The pods that originally caught my eye

And the details that drew me in

The picture I'm actually using for today's challenge

I love how vivid the green on this tree is again the sky. Also, we have completely green trees. 

Flowers on cacti
I love the greens here

And the contrast between the green stream and the rusty looking rocks was beautiful

The sky was a bright blue and I love the slight tint of purple on the mountains

And one final splash of gold
And that is the story of unexpected beauty in the desert, and a girl who constantly underestimates life, even when she's been blown away by the splendor of it again and again.

<3, Audrey

Tuesday, June 23, 2015

5 Things Long- Distance Friendship Has Taught Me

1. Distance will either make, break, or change a friendship. It didn't take long to find out which friendships were going to fail under the pressure of distance, which ones would hold their ground, and which ones would need to change. I say the last option because some friendships that used to be everyday conversations and would take up hours of my time, are now once a week or once a month conversations, but that doesn't mean they fall under the "failed" category.

But sometimes you do need the constant support. #friendshipgoals

2. Different is okay. Continuing off of my last point, a change in a friendship because of moving isn't a bad thing. There are people whose friendship I took for granted in WI, who I saw in the halls at school and never really realized just how amazing of friends they were, but when I moved away, I got a chance to see the strength of their friendship and their willingness to be there for me when I needed them. That's true friendship.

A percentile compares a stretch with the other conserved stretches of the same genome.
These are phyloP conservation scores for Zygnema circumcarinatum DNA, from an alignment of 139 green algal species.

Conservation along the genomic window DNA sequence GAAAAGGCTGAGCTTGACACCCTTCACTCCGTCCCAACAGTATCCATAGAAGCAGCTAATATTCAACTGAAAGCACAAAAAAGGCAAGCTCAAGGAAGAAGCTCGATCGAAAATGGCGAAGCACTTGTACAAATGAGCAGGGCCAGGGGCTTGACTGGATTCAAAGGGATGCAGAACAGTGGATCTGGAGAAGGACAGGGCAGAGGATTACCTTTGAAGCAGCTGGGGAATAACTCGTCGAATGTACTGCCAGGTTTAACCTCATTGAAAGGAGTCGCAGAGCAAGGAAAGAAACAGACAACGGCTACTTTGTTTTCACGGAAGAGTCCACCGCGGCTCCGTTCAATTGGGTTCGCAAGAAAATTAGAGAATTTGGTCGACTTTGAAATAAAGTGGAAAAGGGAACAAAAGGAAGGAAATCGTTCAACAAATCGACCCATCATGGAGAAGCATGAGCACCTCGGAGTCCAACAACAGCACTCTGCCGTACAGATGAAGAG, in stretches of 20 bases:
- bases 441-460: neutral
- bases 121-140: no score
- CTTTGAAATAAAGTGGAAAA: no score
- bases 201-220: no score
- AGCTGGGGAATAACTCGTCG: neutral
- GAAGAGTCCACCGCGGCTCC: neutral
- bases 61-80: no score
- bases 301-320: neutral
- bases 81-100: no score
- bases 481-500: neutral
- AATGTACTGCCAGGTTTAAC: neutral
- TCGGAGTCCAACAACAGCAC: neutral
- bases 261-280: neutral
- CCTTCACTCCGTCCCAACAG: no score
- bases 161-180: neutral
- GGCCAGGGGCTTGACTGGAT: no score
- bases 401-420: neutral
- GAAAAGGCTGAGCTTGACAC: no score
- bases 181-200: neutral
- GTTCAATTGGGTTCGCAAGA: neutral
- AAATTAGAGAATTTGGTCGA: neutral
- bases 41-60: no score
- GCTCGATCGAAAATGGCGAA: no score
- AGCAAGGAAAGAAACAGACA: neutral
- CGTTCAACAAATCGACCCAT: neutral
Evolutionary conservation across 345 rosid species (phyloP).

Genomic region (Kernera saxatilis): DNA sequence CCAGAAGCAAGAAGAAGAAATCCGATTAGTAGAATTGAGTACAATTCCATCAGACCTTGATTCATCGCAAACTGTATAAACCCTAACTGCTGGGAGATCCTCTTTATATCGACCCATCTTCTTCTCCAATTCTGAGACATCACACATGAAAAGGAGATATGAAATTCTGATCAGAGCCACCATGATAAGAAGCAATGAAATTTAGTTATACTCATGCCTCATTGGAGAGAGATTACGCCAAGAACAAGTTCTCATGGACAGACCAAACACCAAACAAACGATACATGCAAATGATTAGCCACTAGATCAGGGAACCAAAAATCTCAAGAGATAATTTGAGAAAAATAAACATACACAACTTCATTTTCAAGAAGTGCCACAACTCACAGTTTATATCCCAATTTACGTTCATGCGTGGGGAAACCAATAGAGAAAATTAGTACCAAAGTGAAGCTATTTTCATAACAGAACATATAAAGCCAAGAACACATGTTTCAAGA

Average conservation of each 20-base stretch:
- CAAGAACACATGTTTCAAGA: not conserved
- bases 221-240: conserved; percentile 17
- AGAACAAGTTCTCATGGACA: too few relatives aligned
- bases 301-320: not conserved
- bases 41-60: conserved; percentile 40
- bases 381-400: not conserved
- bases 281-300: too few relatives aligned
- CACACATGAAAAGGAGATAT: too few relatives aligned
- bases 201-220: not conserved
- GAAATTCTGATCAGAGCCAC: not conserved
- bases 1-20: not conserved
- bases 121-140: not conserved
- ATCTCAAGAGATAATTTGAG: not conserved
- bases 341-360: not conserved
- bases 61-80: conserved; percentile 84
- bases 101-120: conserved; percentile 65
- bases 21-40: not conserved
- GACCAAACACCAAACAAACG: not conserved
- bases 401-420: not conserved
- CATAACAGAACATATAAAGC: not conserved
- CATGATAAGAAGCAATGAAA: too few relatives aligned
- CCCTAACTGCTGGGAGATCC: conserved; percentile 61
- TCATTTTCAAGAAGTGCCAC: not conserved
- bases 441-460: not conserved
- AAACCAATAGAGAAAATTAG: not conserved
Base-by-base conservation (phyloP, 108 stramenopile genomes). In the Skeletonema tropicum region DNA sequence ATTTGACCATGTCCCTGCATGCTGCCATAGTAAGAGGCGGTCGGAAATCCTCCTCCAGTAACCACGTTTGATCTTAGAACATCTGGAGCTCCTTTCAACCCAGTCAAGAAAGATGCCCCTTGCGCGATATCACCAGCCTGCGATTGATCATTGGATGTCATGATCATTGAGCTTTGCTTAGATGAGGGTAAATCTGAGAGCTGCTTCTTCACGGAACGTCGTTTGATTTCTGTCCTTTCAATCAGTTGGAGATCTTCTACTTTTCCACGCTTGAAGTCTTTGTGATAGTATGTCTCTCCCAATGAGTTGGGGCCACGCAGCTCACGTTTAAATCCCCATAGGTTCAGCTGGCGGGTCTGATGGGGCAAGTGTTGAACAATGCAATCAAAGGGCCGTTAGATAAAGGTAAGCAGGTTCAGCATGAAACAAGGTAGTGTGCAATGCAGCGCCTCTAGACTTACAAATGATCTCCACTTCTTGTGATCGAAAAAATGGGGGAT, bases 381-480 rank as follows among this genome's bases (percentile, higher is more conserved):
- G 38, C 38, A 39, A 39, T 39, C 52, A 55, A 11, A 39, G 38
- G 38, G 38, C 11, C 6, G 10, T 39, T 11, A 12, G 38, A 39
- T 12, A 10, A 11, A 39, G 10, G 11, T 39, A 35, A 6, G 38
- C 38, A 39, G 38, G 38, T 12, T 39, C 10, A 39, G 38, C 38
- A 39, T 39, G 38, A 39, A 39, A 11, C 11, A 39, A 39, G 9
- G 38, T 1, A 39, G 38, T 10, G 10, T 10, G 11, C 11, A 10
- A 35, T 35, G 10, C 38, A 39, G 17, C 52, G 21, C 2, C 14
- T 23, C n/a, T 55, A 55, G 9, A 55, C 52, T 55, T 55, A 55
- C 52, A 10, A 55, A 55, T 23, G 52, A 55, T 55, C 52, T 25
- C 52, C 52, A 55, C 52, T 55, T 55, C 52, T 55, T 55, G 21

3. I don't have to talk to my friends everyday. Recently, I went a month without talking to one of my closest friends, and I thought I was going to burst with everything I needed to tell her when we finally did find time to call. A month between phone calls seems like something that signals the end of a friendship, but when she picked up the phone,  I knew we were picking up where we left off. Those are the people I want in my life, the ones I can pick up wherever we last ended and not feel a difference.

Pretty sure my friends are thinking this during our conversations no matter how long it's been.

4. Having long distance friendships makes the world feel a little more like home. My long distance friends aren't only in WI, they're also in France, Ghana, Pakistan, and all over the U.S. I know exchange students all around the world who would gladly give me a place to stay if I was nearby, no matter how long we've been apart. And that's one of the most wonderful feelings ever.